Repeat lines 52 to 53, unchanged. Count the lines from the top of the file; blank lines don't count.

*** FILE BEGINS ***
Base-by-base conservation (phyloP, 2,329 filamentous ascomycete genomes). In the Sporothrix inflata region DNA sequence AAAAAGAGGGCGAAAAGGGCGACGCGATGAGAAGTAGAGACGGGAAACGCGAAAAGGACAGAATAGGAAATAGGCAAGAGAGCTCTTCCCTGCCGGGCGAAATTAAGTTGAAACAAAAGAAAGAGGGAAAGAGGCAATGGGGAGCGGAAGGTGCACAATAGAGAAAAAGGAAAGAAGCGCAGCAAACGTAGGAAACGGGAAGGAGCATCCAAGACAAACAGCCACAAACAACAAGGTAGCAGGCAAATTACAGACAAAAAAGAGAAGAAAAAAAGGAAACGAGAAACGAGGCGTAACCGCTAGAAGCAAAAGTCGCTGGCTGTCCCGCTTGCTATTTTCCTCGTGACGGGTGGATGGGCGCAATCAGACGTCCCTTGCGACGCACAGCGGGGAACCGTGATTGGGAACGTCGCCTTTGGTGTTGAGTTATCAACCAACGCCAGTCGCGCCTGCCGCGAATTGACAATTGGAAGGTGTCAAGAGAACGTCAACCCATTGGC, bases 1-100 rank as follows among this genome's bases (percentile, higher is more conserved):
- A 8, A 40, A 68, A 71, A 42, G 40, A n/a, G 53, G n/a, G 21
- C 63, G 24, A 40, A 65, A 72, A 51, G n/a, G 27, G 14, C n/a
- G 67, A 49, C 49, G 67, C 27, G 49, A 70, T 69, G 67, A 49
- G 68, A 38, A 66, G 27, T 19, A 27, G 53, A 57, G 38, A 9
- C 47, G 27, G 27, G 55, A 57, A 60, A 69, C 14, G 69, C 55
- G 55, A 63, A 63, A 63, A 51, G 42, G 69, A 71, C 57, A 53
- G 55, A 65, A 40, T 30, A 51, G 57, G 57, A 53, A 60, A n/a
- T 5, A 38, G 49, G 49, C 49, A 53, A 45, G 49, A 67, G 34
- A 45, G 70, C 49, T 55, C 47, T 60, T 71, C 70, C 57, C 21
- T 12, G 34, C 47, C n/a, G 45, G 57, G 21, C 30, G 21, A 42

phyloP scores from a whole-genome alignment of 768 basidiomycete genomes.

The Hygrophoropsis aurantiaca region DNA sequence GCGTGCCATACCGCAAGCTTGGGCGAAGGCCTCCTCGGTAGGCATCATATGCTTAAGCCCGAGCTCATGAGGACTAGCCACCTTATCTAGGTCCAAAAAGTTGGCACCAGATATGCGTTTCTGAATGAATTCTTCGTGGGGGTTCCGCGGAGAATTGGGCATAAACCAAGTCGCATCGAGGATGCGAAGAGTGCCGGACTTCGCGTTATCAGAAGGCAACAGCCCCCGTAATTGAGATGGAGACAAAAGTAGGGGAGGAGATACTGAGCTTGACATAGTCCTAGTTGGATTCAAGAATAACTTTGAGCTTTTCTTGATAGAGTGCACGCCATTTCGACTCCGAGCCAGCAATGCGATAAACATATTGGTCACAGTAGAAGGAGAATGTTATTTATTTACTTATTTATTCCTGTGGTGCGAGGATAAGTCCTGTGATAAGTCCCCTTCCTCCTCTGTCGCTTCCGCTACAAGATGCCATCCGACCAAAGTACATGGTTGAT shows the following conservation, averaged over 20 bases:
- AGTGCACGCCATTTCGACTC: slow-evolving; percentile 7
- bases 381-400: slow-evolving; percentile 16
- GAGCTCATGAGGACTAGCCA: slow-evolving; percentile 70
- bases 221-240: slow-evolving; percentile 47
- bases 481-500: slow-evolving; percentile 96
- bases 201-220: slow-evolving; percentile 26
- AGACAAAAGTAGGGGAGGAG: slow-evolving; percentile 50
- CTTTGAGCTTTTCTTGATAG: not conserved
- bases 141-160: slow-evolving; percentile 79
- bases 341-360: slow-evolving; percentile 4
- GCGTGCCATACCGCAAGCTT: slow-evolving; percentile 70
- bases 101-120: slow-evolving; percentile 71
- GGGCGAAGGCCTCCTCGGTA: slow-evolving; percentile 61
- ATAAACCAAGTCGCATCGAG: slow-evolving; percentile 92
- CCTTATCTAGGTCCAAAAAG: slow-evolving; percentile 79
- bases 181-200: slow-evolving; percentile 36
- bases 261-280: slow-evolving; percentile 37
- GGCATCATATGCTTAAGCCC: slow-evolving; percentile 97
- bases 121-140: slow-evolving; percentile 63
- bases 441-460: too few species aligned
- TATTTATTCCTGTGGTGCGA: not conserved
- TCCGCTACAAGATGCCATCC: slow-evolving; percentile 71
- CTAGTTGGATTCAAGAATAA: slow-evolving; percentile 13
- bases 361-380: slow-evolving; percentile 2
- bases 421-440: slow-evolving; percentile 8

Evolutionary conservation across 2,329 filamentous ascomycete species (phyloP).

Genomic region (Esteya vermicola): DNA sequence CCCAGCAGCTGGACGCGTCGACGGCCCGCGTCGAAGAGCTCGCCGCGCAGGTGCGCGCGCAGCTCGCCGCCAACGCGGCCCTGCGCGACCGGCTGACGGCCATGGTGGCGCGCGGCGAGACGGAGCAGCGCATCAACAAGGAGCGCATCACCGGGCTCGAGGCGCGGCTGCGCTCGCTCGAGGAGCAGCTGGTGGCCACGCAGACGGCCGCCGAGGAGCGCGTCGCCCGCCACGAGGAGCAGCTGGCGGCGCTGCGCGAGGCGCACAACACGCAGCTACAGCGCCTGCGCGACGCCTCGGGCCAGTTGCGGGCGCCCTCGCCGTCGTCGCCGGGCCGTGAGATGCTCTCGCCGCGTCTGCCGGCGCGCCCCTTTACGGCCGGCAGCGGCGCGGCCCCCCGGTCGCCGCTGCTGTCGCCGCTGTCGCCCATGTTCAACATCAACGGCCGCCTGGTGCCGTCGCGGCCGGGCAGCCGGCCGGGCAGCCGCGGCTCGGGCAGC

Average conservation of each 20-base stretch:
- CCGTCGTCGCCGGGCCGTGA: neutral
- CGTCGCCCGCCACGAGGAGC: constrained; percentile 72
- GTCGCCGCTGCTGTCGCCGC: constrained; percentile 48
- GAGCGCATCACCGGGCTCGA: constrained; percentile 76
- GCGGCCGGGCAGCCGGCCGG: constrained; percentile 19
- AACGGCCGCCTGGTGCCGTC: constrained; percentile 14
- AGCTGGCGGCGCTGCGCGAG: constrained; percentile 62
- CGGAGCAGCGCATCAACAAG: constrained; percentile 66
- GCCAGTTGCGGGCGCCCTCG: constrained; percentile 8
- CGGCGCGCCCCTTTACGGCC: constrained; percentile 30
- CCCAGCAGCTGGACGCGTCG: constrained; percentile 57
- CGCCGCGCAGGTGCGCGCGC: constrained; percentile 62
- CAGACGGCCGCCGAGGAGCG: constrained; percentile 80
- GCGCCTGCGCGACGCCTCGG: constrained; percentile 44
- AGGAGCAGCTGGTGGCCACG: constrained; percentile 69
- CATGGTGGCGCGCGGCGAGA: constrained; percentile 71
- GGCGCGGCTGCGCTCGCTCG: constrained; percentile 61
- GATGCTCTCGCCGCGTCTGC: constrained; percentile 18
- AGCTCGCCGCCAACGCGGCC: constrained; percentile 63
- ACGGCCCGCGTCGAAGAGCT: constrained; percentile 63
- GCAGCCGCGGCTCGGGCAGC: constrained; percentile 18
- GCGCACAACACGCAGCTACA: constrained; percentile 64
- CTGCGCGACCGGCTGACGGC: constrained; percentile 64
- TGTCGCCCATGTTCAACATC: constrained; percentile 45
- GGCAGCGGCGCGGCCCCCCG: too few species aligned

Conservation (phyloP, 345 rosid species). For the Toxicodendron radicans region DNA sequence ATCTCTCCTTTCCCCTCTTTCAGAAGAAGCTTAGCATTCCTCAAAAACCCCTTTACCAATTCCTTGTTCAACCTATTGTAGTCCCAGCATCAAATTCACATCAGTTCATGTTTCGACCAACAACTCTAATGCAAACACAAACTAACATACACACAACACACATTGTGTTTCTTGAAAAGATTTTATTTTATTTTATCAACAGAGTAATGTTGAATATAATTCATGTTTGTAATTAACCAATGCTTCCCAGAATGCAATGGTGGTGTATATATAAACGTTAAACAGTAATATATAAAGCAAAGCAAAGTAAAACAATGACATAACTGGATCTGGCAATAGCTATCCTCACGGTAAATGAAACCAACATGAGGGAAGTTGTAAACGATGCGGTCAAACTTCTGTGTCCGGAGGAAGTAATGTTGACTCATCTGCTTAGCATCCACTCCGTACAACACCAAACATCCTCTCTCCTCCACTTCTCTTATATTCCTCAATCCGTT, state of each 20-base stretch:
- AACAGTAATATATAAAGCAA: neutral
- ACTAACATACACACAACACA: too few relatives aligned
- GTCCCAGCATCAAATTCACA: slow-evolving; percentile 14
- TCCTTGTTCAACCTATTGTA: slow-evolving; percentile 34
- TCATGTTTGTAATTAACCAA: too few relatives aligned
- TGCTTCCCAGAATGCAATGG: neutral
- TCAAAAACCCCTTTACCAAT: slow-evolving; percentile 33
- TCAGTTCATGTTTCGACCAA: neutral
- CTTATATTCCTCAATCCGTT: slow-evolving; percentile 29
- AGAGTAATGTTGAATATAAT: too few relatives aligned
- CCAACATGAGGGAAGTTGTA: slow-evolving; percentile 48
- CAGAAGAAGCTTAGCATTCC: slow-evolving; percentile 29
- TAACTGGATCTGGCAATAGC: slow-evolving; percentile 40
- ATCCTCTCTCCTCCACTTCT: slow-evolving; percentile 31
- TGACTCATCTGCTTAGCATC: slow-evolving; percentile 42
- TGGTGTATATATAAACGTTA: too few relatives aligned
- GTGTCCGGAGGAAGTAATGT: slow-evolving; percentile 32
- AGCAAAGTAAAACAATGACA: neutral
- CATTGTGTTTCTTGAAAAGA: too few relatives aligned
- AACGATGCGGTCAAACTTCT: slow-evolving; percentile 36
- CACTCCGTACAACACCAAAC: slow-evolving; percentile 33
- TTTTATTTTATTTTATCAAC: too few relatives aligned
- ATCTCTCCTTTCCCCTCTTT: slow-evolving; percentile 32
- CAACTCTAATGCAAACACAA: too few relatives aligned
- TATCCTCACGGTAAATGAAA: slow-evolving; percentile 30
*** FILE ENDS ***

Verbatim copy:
- CCCAGCAGCTGGACGCGTCG: constrained; percentile 57
- CGCCGCGCAGGTGCGCGCGC: constrained; percentile 62